Bhagavad Gita 2:40, translation by Eknath Easwaran)

It comes back to intention, always. What drives me to pick up my pencil or paintbrush and hazhard to create chaotic messes? Lovely images are nice, they can be inspiring and uplifting but that will not sustain me through the frustrations of quieting my monkey mind and surrendering to the process of discovery and creating. What does keep me returning are the aha moments of seeing with my heart and understanding in my gut and in my bones.  

Trying on abstraction, I realize is my true passion and gift: beholding, understanding and celebrating the artistry of mama Earth and her infinitely inventive creations. Abstraction could offer me a process to express  that wonderment in ways that bypass representation. I don't know. I may not get there. But rather than focus upon it as a goal, I embrace my attempts as yet another way I can meander into new places of knowing, connection and wonder.

I think it's so foolish for people to want to be happy. Happy is so momentary -- you're happy for an instant and then you start thinking again. Interest is the most important thing in life; happiness is temporary, but interest is continuous.

I can't live where I want to, I can't go where I want to go, I can't do what I want to, I can't even say what I want to. I decided I was a very stupid fool not to at least paint as I wanted to.
- Georgia O'Keeffe 

[I recently was contacted by an online art education and image database resource, Artsy, and asked to introduce their site here for interested readers. Having worked for over a decade as a Slide Librarian, I can truly appreciate the mission of Artsy: "We strive to make all of the world's art accessible to anyone online." In addition to a growing database of artwork, there are articles, exhibition listings, suggested contemporary artists based upon your search and other educational resources which make browsing the site a wonderful down the rabbit hole experience for any art lover.  Seeking some creative juice, I landed on their Georgia O'Keeffe page and from there discovered a painter new and very relevant to me, Eleanor Hubbard. Happy inspiration hunting!]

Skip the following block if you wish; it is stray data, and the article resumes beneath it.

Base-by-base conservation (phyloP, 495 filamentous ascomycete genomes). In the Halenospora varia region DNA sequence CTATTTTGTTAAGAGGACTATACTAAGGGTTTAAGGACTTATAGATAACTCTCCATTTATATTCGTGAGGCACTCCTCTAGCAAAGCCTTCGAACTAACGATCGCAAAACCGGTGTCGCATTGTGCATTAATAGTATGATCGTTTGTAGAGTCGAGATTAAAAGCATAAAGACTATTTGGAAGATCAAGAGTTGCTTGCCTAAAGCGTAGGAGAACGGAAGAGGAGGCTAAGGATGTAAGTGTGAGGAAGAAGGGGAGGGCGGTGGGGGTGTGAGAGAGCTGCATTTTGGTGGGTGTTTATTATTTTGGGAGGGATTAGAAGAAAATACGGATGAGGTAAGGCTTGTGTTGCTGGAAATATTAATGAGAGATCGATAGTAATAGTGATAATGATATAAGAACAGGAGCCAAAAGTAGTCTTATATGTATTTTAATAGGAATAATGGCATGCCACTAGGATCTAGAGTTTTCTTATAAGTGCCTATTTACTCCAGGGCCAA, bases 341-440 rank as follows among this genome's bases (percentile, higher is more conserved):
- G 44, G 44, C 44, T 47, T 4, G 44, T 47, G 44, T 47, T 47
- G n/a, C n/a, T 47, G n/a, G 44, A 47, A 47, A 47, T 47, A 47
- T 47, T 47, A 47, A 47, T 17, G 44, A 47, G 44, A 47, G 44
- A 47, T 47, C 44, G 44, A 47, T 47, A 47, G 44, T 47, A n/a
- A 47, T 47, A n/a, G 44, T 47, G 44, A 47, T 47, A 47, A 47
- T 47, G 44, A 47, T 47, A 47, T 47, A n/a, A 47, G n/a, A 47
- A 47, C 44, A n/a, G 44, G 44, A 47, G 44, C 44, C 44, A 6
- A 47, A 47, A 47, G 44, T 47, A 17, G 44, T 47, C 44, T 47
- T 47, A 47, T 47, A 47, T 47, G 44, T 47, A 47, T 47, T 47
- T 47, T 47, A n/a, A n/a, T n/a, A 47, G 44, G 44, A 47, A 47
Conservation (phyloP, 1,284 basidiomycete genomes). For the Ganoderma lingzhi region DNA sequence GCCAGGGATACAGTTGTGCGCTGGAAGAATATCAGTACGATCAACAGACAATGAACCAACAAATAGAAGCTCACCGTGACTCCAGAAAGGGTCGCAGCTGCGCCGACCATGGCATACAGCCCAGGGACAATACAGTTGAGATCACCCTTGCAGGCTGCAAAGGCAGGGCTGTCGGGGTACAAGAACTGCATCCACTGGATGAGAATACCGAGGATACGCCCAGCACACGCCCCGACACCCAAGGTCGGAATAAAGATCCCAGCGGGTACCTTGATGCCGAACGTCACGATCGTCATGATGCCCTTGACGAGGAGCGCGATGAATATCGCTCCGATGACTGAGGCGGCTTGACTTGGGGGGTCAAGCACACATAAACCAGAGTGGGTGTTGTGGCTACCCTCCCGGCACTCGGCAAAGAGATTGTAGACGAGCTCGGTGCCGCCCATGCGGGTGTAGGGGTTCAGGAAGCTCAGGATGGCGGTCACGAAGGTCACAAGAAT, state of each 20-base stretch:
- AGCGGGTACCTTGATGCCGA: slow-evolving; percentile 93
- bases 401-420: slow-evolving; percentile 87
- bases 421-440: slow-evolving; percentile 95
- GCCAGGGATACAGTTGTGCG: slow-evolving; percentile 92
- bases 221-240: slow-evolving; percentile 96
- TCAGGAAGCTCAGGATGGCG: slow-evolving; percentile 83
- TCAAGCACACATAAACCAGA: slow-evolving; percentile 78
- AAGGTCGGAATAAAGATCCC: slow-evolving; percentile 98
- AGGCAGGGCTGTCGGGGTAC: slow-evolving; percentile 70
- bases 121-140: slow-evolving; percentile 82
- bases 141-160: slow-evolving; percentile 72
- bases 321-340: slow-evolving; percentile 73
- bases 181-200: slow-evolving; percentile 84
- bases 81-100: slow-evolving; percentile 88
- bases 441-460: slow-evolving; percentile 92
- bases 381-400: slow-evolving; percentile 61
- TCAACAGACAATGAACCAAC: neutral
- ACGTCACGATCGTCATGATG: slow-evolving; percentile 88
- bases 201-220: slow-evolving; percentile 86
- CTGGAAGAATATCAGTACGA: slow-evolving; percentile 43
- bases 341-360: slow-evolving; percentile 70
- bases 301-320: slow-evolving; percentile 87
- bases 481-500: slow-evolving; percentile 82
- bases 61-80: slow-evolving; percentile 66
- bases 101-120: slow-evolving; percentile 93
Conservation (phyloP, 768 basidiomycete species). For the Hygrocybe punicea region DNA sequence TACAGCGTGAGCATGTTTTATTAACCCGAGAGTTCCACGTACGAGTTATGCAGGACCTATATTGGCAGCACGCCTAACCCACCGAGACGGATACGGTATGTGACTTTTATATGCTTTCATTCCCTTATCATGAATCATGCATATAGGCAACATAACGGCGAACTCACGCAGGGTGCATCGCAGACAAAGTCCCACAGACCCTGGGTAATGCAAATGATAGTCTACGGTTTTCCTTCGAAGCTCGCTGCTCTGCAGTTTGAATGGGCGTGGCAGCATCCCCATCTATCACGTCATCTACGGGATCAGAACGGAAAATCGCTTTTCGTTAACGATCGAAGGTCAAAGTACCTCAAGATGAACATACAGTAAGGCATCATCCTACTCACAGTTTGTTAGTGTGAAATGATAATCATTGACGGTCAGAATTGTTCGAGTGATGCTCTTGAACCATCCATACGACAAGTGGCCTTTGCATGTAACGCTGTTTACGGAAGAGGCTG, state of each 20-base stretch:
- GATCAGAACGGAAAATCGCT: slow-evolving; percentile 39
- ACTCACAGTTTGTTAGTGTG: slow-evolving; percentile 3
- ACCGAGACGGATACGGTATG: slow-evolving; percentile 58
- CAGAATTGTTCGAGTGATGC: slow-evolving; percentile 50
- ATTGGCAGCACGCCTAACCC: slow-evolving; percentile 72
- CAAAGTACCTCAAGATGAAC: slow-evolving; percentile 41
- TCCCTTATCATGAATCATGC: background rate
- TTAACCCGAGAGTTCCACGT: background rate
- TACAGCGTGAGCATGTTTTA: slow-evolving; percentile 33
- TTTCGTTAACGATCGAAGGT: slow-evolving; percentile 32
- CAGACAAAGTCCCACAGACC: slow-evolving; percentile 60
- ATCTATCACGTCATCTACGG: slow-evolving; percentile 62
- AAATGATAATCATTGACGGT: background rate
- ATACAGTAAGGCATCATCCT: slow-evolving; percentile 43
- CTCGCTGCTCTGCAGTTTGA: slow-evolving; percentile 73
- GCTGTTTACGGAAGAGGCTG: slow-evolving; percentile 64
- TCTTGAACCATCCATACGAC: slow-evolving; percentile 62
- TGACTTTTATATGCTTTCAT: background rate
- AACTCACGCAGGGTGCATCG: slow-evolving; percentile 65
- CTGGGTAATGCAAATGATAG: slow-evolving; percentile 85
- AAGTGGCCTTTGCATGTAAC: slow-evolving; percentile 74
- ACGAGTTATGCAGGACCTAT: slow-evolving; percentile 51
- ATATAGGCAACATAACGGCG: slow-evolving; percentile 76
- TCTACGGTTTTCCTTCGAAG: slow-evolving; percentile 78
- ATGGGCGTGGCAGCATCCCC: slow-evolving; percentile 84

Saturday, July 2, 2016

may our minds (and hearts) be one

I woke this morning to a gentle rain.  For the past six hours, it has continued with the rain gauge reading 2 inches so far.  It is unusual here to have a steady, rhythmic rainfall. Normally, rainstorms are intense outbursts that come upon us swiftly and suddenly and just as quickly, they pass by. 

Hmm ... reminds me of life these days with a preteen.

I have been struggling to create some sort of rhythm for myself in these changing times. Summer, I need to remember, is a time of spacious uncertainty. The days may have a routine but it is frequently shaken up with vacations, camps, and the fluctuating moods and passions of an almost 12-year old girl.  

My only constants have been patio time early in the morning. I light a stick of incense and read out loud prayers or poems to my garden ... and to mama mourning dove who has made her nest in the grape arbor by the side of our garden boxes.